NORTH Yorkshire is cementing its reputation as one of the most popular film locations outside London after seeing a procession of movie and TV stars making the most of its heritage.

In recent days, the former Northallerton Prison, the oldest jail in the country when it closed in 2014, has seen two days of filming for Dark River, a Film4-backed movie adaptation of starring Sean Bean and Star Wars actor Mark Stanley, as well as three days of filming for flagship ITV murder mystery Vera.

While shooting an episode of Vera, the show's Academy Award-winning star, Brenda Blethyn, stayed at Allerton Court Hotel nearby, alongside the cast and crew of The Moonstone, which is being shot for the BBC at Thornton Watlass Hall, near Bedale, and features Cold Feet actor John Thomson and Downton Abbey butler Jeremy Swift.

Moonstone producer Jo Sergent, who set up King Bert Productions with David Walliams and Miranda Hart, said the grade I listed country house had been chosen as the classic Wilkie Collins detective tale was set in Yorkshire and cost-effective, as the property had period furnishings.

The hall, which has been home to the Smith-Dodsworth family since the early 15th century, has previously featured in several television dramas, including All Creatures Great and Small, Wuthering Heights and Heartbeat.

Five weeks of filming will see all areas of the home, including the cob-web filled cellar as the home of a street urchin, the billiard room as the investigation hub and the bedroom which Henry VIII's wife Catherine Parr slept in for a death scene, while street scenes will be filmed in Bedale.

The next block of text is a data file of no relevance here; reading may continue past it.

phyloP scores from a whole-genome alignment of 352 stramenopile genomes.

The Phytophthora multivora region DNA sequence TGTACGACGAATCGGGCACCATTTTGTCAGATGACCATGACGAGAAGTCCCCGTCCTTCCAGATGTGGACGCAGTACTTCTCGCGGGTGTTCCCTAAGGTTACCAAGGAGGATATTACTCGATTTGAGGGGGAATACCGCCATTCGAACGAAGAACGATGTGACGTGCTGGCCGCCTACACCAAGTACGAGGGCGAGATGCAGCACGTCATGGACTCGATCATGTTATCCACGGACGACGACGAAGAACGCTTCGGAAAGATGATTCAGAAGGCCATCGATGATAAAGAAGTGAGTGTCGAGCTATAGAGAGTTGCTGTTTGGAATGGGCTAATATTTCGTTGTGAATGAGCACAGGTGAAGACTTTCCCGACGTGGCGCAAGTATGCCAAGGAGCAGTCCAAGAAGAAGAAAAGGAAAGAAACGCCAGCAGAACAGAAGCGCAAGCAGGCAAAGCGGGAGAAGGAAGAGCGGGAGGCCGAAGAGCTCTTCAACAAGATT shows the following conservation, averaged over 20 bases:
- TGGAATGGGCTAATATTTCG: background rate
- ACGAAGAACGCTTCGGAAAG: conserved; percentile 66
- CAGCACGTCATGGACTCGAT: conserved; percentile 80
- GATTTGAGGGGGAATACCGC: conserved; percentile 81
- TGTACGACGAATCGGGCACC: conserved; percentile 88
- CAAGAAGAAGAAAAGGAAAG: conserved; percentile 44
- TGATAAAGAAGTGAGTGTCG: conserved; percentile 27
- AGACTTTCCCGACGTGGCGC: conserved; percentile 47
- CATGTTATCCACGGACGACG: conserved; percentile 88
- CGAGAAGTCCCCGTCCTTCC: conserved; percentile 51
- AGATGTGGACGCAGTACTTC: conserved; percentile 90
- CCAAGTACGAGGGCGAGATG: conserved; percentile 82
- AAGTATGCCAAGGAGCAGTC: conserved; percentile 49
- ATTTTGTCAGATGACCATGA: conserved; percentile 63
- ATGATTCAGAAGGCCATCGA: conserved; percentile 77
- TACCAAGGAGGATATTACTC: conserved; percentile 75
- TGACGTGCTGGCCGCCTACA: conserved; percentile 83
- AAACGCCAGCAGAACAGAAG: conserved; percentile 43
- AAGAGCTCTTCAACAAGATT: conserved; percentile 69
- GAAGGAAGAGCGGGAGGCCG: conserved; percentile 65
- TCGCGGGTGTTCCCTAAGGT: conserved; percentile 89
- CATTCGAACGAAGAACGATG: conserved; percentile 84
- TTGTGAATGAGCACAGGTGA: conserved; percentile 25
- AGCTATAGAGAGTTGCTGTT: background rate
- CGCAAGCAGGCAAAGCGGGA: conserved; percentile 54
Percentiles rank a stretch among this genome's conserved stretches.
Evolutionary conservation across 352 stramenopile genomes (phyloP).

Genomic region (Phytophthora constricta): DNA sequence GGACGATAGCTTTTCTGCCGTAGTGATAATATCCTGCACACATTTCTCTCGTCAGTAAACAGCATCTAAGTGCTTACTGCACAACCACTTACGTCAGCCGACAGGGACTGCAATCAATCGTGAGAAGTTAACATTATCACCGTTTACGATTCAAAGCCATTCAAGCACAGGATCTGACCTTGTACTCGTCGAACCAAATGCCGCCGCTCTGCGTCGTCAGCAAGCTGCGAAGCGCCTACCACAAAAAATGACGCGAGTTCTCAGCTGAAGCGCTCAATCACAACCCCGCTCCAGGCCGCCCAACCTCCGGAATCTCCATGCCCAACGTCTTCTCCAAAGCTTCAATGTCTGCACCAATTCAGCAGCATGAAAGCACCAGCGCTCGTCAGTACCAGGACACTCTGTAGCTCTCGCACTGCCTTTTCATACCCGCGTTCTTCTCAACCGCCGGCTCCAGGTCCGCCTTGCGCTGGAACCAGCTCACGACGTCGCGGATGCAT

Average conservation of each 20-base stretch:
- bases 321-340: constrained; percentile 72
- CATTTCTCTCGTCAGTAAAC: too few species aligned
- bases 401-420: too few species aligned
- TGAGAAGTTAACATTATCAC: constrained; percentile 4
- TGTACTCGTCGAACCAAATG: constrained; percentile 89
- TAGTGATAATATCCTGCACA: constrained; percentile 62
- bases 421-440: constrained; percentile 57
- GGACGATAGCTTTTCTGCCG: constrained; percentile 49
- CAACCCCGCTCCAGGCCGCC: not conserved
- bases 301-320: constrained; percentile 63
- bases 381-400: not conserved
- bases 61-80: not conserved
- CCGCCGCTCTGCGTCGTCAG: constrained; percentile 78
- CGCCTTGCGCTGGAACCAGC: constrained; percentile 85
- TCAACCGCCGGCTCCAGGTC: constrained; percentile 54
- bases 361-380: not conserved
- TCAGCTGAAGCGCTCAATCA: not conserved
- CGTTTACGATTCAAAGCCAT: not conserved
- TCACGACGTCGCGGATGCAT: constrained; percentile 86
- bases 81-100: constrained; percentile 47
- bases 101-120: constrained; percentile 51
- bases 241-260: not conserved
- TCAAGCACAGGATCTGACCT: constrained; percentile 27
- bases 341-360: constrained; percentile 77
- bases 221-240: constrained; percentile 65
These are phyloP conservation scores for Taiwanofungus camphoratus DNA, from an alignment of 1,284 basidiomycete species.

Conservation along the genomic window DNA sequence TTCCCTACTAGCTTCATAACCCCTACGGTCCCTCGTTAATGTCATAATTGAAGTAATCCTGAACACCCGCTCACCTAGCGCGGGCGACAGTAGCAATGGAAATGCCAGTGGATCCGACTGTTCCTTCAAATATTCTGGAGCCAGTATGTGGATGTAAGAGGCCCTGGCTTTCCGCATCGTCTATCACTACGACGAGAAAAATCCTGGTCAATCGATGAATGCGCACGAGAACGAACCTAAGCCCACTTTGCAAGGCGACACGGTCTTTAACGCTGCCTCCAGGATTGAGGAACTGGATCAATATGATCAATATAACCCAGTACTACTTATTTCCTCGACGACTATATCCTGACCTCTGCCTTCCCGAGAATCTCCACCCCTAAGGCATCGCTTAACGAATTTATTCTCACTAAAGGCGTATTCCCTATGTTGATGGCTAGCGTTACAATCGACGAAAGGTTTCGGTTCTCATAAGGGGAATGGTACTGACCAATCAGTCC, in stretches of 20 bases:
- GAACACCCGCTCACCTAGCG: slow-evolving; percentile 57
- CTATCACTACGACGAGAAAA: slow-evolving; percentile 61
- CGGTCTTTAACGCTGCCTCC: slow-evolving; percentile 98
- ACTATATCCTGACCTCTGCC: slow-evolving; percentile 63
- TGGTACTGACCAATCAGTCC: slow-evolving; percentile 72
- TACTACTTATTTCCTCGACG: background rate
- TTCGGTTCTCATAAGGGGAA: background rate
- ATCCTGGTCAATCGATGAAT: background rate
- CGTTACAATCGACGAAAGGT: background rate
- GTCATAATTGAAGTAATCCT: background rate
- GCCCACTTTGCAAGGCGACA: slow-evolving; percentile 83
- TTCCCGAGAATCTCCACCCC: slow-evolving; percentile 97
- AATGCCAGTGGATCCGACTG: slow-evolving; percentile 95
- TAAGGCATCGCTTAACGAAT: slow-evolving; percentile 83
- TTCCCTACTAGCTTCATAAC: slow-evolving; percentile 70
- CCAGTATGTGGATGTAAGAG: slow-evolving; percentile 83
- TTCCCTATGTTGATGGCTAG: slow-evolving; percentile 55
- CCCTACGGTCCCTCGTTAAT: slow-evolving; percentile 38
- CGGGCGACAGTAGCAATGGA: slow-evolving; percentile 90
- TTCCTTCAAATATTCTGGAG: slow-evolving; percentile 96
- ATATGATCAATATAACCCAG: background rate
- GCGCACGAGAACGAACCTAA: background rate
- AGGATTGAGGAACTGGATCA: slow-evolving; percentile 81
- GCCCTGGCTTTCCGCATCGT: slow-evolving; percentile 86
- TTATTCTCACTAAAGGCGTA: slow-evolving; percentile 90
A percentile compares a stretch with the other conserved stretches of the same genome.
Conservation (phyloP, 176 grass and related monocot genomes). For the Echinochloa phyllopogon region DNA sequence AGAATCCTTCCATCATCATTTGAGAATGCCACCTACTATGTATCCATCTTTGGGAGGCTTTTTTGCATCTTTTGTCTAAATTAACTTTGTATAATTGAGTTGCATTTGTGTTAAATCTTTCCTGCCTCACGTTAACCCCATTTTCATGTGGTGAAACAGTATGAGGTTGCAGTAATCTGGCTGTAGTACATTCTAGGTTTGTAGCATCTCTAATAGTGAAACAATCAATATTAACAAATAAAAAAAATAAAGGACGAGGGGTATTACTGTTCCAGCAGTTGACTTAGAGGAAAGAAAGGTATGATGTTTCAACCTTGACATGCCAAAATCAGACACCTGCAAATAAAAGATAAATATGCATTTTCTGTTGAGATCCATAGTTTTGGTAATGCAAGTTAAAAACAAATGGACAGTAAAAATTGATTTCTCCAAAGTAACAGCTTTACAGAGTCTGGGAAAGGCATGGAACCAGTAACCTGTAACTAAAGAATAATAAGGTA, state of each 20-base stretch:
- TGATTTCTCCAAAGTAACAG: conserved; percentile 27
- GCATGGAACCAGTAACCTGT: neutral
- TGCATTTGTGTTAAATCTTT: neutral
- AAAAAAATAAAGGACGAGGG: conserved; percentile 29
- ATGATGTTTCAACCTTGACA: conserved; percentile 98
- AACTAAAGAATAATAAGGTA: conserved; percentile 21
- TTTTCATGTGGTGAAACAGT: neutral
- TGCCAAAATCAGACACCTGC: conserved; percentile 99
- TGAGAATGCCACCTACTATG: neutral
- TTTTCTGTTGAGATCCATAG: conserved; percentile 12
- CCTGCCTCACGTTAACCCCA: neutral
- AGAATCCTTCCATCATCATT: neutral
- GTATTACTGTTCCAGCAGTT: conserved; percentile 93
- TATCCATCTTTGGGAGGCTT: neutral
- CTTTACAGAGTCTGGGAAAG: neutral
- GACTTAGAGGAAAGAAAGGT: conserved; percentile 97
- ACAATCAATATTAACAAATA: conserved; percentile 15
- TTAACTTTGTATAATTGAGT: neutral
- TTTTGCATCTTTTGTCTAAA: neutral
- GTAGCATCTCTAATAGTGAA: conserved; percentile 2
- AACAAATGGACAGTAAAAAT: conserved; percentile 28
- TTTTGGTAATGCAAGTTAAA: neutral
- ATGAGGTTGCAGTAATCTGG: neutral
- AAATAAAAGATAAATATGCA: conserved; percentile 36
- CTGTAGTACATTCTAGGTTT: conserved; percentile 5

Stockton-raised actor Jeremy Swift said he had enjoyed performing at a period property following Downton Abbey, which had mainly involved working on set, and being able to visit his mother in his home town during a day off.

He said he had been amazed by the quirkiness of the property while playing Dr Candy, a character who slips drugs into people's drinks.

John Thomson added: “The Moonstone is a classic novel, and this has all the makings of classic TV. I’ve worked on a wonderful variety of projects over the years, but have secretly always wanted to be part of a big BBC One costume drama.”

Vera producer Letitia Knight said Northallerton Prison had been chosen for the second episode of the next series as it was about a jailed farmer who murdered his wife.

She said: "We were extremely lucky to find the prison location. We cleaned it, painted it and dressed it.

"We would never have got such access to do these scenes in a working prison. This was a Godsend."

Dave Goodwin, executive director of Hambleton District Council, which owns the prison, said the authority had received numerous requests to shoot films there, but had only negotiated fees - which would be ploughed into the site redevelopment fund - for two productions.

Some of the prison, some of which was built in 1783, will be demolished in a six-month project from September.

Mr Goodwin said while the filming would boost the local economy and raise the district's profile, the council had received complaints about late-night use of generators during filming from residents in the Crosby Road area and apologised for any inconvenience caused.